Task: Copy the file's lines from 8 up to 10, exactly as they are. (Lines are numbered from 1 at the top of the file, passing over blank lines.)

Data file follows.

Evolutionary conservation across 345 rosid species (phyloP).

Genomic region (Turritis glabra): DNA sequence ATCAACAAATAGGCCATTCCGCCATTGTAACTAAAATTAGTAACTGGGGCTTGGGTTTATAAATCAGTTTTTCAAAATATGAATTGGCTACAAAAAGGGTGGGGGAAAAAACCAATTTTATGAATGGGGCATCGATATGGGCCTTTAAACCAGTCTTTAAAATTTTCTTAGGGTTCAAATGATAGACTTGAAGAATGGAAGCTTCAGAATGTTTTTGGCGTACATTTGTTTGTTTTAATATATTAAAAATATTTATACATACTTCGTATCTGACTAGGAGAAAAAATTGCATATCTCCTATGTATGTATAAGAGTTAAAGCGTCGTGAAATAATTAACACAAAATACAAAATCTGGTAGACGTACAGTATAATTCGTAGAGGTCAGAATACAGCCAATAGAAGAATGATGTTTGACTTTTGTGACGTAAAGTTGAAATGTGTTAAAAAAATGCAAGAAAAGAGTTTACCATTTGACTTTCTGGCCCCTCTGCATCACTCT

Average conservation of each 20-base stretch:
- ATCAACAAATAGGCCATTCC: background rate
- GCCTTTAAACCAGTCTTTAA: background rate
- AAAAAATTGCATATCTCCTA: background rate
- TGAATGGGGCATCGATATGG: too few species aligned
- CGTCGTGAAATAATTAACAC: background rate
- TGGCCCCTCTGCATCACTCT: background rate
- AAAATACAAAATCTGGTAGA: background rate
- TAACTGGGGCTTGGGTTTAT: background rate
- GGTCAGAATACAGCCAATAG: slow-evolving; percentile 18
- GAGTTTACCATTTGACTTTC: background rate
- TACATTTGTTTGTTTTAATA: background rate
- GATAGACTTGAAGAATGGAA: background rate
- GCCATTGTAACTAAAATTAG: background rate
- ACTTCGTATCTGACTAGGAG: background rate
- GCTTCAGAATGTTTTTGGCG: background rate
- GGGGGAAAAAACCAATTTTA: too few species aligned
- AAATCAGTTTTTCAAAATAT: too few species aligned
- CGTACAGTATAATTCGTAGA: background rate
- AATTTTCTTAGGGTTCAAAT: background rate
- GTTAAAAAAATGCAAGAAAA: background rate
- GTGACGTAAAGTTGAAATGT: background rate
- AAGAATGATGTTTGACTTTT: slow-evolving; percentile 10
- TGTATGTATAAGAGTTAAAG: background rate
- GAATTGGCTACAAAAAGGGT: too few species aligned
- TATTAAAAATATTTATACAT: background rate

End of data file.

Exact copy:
- CGTCGTGAAATAATTAACAC: background rate
- TGGCCCCTCTGCATCACTCT: background rate
- AAAATACAAAATCTGGTAGA: background rate